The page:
“With this discovery we managed to reach the earliest phase of cosmic star formation history,” said Hashimoto. “We are eager to find oxygen in even farther parts of the universe and expand the horizon of human knowledge.”
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Paper and research team:
These observation results are published in a paper titled “The onset of star formation 250 million years after the Big Bang” by T. Hashimoto et al. in the journal Nature.
The research team members are:
Takuya Hashimoto (Osaka Sangyo University/National Astronomical Observatory of Japan), Nicolas Laporte (University College London/Université de Toulouse), Ken Mawatari (Osaka Sangyo University/The University of Tokyo), Richard S. Ellis (University College London), Akio. K. Inoue (Osaka Sangyo University), Erik Zackrisson (Uppsala University), Guido Roberts-Borsani (University College London), Wei Zheng (Johns Hopkins University), Yoichi Tamura (Nagoya University), Franz E. Bauer (Pontificia Universidad Católica de Chile/Millennium Institute of Astrophysics/Space Science Institute), Thomas Fletcher (University College London), Yuichi Harikane (The University of Tokyo), Bunyo Hatsukade (The University of Tokyo), Natsuki H. Hayatsu (The University of Tokyo/European Southern Observatory), Yuichi Matsuda (National Astronomical Observatory of Japan/SOKENDAI), Hiroshi Matsuo (National Astronomical Observatory of Japan/SOKENDAI), Takashi Okamoto (Hokkaido University), Masami Ouchi (The University of Tokyo), Roser Pelló (Université de Toulouse), Claes-Erik Rydberg (Universität Heidelberg), Ikkoh Shimizu (Osaka University), Yoshiaki Taniguchi (The Open University of Japan), Hideki Umehata (The Open University of Japan/The University of Tokyo/RIKEN), Naoki Yoshida (The University of Tokyo)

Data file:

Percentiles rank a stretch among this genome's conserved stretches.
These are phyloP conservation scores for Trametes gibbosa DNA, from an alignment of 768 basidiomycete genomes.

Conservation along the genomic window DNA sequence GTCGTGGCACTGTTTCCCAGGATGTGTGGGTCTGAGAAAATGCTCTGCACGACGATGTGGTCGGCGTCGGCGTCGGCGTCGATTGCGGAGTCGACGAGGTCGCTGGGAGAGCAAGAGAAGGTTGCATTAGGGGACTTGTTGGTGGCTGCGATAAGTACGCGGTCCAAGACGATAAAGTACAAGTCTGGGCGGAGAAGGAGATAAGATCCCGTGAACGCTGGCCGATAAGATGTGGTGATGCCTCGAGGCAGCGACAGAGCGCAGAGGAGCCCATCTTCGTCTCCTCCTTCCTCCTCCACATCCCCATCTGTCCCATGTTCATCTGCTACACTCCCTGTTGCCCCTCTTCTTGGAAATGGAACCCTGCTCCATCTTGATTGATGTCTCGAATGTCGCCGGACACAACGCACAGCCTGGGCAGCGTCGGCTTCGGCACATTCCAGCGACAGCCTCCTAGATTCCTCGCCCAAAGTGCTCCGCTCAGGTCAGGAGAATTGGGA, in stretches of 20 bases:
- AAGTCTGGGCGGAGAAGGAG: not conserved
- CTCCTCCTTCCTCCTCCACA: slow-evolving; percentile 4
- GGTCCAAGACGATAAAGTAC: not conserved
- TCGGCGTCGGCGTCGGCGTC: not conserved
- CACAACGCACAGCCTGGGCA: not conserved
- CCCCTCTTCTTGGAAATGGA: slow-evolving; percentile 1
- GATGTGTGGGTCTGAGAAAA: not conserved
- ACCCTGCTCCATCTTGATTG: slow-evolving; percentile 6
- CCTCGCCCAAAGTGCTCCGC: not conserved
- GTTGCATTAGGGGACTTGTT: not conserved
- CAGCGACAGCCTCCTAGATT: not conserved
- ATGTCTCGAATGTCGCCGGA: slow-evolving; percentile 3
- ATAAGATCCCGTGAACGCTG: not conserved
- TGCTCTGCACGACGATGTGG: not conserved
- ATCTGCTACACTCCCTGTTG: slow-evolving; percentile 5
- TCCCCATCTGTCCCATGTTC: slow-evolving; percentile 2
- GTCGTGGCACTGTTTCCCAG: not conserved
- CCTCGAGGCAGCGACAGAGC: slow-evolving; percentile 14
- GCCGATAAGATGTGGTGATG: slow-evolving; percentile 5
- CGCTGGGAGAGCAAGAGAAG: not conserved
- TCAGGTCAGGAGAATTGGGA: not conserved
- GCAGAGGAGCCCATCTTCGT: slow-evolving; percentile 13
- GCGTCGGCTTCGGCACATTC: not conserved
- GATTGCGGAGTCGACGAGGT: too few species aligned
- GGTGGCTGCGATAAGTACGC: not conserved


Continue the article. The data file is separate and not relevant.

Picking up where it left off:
The Atacama Large Millimeter/submillimeter Array (ALMA), an international astronomy facility, is a partnership of the European Organisation for Astronomical Research in the Southern Hemisphere (ESO), the U.S. National Science Foundation (NSF) and the National Institutes of Natural Sciences (NINS) of Japan in cooperation with the Republic of Chile. ALMA is funded by ESO on behalf of its Member States, by NSF in cooperation with the National Research Council of Canada (NRC) and the National Science Council of Taiwan (NSC) and by NINS in cooperation with the Academia Sinica (AS) in Taiwan and the Korea Astronomy and Space Science Institute (KASI).
ALMA construction and operations are led by ESO on behalf of its Member States; by the National Radio Astronomy Observatory (NRAO), managed by Associated Universities, Inc. (AUI), on behalf of North America; and by the National Astronomical Observatory of Japan (NAOJ) on behalf of East Asia. The Joint ALMA Observatory (JAO) provides the unified leadership and management of the construction, commissioning and operation of ALMA